Principal Tom Brandt describes her as a teacher of boundless energy who applies tough love to get her special needs students to grow when other teachers might give up.
“Ms. Woods’ ability to connect with and address each student’s unique talents and specific needs is absolutely incredible,” he said.
Parents echo the sentiment. Celina Abeyta-Barry, whose son is one of Woods’ students, says the veteran special education teacher is “kind and loving yet firm and determined.”
Woods also takes a personal interest in the students and their families. She is known to chaperone students to sporting events or take them to enjoy a swim. All of this helps explain why the Down Syndrome Guild of Dallas recently named Woods its 2015 Educator of the Year.
The Guild extends a variety of services to some 1,500 area families whose children are diagnosed with this most common of congenital conditions. One of every 691 babies is born with Down syndrome, which creates an intense need for more teachers like Woods.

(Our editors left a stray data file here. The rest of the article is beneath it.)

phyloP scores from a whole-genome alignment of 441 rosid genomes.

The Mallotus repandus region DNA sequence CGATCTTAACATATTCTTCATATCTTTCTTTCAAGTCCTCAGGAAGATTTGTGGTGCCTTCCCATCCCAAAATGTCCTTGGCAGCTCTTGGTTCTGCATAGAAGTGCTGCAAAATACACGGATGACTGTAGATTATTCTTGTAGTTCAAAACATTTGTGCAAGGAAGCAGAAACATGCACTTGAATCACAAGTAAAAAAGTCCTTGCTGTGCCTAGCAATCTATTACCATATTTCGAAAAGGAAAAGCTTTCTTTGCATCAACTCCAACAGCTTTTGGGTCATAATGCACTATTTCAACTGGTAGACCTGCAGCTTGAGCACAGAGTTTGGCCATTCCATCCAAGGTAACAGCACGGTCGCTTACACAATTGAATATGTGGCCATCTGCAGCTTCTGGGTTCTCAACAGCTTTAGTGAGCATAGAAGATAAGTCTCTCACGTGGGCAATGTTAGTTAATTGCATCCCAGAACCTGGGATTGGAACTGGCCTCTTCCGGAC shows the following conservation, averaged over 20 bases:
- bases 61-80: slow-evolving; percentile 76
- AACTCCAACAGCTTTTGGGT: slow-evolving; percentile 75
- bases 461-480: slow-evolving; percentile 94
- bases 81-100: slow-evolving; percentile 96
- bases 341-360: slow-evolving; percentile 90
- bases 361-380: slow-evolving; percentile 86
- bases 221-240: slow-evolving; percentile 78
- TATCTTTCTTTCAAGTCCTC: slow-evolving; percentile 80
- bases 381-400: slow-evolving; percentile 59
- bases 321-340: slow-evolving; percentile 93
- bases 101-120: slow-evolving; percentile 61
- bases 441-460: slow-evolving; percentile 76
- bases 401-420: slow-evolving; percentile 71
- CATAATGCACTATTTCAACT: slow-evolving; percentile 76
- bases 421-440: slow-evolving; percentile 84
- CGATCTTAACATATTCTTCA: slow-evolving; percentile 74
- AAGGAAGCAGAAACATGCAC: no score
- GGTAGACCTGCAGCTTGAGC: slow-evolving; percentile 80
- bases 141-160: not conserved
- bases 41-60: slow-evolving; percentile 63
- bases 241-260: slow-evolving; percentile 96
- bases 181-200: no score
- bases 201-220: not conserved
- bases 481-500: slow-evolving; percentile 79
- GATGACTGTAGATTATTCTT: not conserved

Parent Rheanna Avila praised Woods for creating a classroom environment that encourages independence and pushes each child to reach developmental and educational goals.
“My son was not able to even draw a circle when he first arrived in Ms. Woods’ classroom in the fall of 2014,” Avila said. “Within a few months, he was writing letters and, by the end of the year, he could write his name. She pushes her students to be the best they can be.”
As to her secret for getting the most from her students, Woods said, “I don’t feel sympathy but a resounding passion for their hidden potential. These children are smart and capable,” she said. “I love them. I make my love evident, but I am tough. I have expectations for them and seeing their gifts come to fruition is an amazing honor.” She shares that honor with her two teaching assistants–Keesha Graves and Angela Rogers. “I have been blessed with amazing partners in the classroom. We are a team and have the same expectations and vision for our kids.”
Woods also helps other students and the community to understand Down syndrome. Her efforts have included creating a school team for the Down Syndrome Guild’s annual Buddy Walk and organizing schoolwide events to celebrate World Down Syndrome day. Her devotion to her students has won her the love and acclaim of her students’ parents. As one parent said in her letter of support for Woods, “The biggest reason she deserves this award is simply that she truly loves my son. As a parent, anyone who loves and believes in my son the way she does is outstanding in my book.”